The Paradise exhibition is shaped by Jesse’s recent journeys across Greece, where he made a series of paintings in response to the stories and histories he learned on his travels. At the centre of the show is a huge frieze on canvas tarpaulins, inspired by families socialising in the tavernas and bars of Greece, surrounded by the wild creatures Jesse observed, drew and collaged there on his extended residencies.

‘I focused on painting the natural world,’ says Jesse, ‘by walking to remote monasteries, looking for lizards on ancient routes, or snorkeling off deserted beaches where I could hear my own breath as I lost myself looking for hidden creatures. For me, paradise is found in being lost in the intense beauty around us, in really witnessing it. That wonder at the land and its creatures can form a spiritual connection that shapes our beliefs and values. By experiencing it more fully, I have realised how often I am detached from nature.

‘For Paradise we are reimagining the gallery experience and making it a place to become lost in nature and painting. But... when we think of paradise we think also of ‘paradise lost’. We want to create a truly uplifting show, an immersion in colour and light, but also a sense of urgent passion.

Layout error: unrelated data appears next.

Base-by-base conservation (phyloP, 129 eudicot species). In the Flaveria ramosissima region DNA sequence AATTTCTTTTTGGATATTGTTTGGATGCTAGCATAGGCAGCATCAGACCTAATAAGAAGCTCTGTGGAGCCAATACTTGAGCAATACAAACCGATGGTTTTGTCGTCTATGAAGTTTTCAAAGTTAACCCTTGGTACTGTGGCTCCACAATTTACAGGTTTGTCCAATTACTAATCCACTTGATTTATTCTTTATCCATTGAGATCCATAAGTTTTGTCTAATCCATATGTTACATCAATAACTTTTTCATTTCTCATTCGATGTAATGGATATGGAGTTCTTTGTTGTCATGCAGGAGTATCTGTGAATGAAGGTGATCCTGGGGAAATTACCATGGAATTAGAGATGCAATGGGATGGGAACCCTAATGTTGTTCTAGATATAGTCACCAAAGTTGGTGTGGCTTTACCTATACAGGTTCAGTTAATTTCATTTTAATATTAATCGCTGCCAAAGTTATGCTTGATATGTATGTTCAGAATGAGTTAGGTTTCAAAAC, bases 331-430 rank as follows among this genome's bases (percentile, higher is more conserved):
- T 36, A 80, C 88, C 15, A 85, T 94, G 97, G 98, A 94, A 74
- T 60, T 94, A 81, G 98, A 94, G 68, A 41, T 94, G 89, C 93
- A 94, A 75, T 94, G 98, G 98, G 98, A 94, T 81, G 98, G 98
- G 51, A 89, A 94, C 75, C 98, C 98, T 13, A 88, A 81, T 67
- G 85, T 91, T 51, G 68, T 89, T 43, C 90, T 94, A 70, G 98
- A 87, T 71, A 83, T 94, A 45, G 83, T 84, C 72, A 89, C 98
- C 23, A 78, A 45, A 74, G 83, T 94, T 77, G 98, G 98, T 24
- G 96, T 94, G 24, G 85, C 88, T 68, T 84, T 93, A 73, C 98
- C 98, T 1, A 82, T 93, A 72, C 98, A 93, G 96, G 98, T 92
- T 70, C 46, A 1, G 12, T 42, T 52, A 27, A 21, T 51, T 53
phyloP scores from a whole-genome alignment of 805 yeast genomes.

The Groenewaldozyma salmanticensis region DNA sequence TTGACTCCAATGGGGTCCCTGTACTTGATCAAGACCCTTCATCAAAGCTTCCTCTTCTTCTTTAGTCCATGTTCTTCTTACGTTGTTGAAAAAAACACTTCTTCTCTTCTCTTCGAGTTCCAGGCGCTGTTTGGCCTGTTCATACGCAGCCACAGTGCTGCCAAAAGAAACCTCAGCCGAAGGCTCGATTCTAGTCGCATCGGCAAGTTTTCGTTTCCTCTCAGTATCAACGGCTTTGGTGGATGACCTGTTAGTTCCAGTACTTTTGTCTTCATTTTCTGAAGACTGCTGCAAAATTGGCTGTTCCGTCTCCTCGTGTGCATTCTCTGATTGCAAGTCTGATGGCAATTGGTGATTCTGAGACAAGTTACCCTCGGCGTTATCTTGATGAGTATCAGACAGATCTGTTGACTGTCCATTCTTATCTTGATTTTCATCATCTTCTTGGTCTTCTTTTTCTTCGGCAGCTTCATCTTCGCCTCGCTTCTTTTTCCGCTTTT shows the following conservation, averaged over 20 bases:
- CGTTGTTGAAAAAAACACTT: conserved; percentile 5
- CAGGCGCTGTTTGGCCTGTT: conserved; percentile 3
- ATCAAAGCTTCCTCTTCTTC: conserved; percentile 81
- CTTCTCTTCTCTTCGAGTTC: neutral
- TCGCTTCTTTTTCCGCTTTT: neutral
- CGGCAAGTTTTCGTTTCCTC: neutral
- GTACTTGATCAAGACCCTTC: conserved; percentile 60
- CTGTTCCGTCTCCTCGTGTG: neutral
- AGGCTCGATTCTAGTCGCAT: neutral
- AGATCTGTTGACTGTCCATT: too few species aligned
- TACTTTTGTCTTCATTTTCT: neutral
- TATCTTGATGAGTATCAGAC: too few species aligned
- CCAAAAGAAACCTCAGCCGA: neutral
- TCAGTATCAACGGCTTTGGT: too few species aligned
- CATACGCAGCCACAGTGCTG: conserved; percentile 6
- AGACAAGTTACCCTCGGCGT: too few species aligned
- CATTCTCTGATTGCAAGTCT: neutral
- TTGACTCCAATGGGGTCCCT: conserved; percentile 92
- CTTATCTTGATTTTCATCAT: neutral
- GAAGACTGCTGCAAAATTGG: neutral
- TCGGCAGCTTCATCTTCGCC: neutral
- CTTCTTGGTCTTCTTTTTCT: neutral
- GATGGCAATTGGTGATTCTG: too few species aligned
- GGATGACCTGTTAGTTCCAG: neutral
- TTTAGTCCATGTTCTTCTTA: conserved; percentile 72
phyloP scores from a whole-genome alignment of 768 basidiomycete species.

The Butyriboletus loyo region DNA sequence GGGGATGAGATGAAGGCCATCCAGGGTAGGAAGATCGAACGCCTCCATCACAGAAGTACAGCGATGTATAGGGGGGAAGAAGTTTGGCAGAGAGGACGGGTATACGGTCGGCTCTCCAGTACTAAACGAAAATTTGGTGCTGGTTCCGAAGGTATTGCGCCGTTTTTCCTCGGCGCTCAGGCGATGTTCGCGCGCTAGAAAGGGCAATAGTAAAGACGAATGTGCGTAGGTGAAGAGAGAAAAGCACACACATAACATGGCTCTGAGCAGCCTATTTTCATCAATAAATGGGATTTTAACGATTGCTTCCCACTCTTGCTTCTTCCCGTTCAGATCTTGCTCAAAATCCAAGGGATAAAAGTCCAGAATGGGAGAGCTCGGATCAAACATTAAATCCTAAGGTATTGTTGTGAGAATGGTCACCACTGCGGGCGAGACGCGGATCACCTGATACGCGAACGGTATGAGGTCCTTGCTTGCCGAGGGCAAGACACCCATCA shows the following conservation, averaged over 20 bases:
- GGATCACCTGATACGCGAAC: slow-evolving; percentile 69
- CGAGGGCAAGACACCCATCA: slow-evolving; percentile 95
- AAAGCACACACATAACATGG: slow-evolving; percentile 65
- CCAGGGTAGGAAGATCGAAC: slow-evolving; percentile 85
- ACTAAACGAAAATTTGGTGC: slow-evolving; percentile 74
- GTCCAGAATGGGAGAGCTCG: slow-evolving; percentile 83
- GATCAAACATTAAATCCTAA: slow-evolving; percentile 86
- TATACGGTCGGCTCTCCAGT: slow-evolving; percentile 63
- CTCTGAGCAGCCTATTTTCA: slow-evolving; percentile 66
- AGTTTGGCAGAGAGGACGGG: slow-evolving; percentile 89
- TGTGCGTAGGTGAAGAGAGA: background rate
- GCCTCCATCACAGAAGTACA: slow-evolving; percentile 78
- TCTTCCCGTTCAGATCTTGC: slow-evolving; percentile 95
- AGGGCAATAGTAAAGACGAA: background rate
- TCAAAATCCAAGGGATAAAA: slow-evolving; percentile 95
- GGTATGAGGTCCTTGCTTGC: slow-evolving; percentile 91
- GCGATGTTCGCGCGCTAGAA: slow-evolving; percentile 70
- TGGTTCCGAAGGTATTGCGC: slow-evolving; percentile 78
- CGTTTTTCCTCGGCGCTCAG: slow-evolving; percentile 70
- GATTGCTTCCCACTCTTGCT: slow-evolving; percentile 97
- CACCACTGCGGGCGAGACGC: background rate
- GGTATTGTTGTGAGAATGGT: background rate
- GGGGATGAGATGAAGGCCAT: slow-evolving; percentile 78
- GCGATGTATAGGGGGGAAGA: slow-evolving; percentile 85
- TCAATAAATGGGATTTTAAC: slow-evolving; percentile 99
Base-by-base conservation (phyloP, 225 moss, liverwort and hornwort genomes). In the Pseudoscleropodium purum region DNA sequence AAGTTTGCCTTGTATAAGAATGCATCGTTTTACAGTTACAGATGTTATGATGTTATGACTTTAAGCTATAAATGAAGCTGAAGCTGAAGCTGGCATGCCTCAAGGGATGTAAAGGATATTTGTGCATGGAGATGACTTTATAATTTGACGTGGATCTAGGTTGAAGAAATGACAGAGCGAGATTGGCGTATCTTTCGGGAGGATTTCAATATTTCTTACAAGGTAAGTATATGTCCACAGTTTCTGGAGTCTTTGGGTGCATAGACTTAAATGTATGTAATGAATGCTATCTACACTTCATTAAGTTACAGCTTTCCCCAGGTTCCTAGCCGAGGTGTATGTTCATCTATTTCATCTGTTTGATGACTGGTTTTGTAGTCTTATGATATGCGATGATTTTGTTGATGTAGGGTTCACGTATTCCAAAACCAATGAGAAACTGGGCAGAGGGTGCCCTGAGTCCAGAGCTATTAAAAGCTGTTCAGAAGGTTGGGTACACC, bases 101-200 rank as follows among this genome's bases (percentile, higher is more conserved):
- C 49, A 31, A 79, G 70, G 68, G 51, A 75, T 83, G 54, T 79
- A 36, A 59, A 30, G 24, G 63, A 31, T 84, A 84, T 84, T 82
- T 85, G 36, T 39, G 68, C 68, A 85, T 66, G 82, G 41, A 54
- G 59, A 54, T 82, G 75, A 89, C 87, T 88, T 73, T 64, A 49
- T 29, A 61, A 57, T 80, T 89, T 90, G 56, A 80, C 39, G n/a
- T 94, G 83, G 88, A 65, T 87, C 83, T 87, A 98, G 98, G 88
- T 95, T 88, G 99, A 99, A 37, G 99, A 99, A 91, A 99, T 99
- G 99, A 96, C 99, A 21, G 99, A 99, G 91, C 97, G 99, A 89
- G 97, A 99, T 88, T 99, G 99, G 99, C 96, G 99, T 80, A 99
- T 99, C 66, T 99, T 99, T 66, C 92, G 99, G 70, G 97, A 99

Great British Life: New Path, oil on canvas by Richard BalingerNew Path, oil on canvas by Richard Balinger (Image: Richard Balinger)

‘So much great painting and poetry comes from the anxiety that we will lose what we love.’ The exhibition champions artists that paint in this passionate way, with what Jesse calls, ‘a generosity of spirit and vivid use of colour’.

Generosity is one of the Rapture collective’s core values, as fellow artist and curator Lucianna Whittle explains: ‘Sharing is implicit to our structure, from offering open invitations to graduates, to artists showing up in the gallery space to connect with their audiences. Equal to our care for the audience is our attention to the experience of emerging artists. We recognise our responsibility to nurture a new generation of artists and offer a platform to talented voices who may not otherwise be visible.